Cape Town - Judgment was handed down in the Equality Court, sitting at the Johannesburg High Court, on Thursday in the ’Dubul’ ibhunu’, translated as “Shoot the boer” or “Kill the boer”, case involving Economic Freedom Fighters (EFF) leader Julius Malema and MP Mbuyiseni Ndlozi.
This matter was brought before the court as hate speech by AfriForum.
The lobby group argued that the song, which can be heard at many EFF rallies, incites violence and fuels farm murders. They wanted Malema and Ndlozi to apologise and pay R500 000 damages.
Previously, Malema stated the party could not afford the exorbitant sum of money requested by AfriForum and further dismissed the claims of inciting violence.
During the judgment, the court found the song did not constitute hate speech and found AfriForum had failed to prove the matter.
Judge Edwin Molahlehi said he has no reason to reject the evidence given by Malema who testified earlier this year and explained the context and history of such struggle songs.
He further dismissed expert witnesses’ evidence brought before the court to testify by AfriForum.
Molahlehi dismissed the case against the EFF with costs.
After the judgment members of the EFF could be be seen singing the song ‘Kiss the Boer’ in celebration of the party’s victory.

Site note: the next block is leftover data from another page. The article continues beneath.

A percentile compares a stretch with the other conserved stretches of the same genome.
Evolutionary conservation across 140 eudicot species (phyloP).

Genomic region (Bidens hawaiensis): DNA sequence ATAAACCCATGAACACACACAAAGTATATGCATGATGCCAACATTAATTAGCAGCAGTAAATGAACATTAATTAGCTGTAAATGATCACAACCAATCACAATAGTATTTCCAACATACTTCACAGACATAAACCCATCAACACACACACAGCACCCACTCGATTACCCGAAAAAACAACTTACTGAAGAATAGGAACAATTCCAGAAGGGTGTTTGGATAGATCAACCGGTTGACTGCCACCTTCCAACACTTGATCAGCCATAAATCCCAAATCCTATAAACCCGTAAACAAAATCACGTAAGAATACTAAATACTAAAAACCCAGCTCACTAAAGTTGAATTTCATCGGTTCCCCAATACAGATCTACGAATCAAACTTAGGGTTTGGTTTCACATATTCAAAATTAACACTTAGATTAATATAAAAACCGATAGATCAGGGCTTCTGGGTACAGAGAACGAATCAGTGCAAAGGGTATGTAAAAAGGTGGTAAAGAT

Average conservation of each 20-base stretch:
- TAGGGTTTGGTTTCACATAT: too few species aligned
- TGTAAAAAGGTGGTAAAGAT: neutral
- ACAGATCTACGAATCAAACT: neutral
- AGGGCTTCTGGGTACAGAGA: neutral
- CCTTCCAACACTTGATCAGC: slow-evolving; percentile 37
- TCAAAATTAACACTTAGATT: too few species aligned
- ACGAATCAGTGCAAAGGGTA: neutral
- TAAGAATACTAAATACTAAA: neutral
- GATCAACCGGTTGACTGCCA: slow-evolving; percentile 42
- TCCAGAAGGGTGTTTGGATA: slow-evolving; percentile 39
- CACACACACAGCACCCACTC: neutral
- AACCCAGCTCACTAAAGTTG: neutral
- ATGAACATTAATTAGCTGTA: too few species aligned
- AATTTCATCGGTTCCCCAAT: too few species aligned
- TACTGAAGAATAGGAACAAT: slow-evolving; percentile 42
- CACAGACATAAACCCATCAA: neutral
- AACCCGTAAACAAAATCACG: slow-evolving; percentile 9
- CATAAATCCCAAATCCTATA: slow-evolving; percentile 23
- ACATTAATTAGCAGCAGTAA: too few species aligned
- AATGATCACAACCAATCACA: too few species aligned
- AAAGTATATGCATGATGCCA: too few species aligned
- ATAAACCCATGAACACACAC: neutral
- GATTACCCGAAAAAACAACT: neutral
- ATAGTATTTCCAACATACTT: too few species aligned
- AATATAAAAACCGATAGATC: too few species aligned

In a statement released shortly thereafter, the EFF welcomed the ruling.
“The scathing judgement dismissed decisively the baseless case as concocted by self-proclaimed racist experts of AfriForum and was founded on hearsay.
“In a landmark judgement, the court ruled today, that AfriForum failed to show that the lyrics of the song contravene the Equality Act or demonstrate a clear intention to harm or incitement.
“Furthermore, the court ruled that the song must be protected under the rubric of free speech, and debate around the song must be left to the political contestation within society,” the party said.
It said the court finding the singing of ‘’Dubul’ ibhunu’’ and the incitement of harm to a person or robbery of a farm had no link.
The party has constistently emphasised that its liberation chants and struggle song, are not instructions and none of its supporters recognised it as such.
“This aspect of the judgment is critical, as it not only undermines the baseless narrative by Swaart-Gevaar proponents, who want to create a picture that there is a white genocide in South Africa, but also undermines the racist trope that black people are irrational beings, who will kill because of a chant or a song.
“The case by the racists, which sought to erase the cultural element of the liberation struggle in South Africa, has fallen flat on its face,” the party said.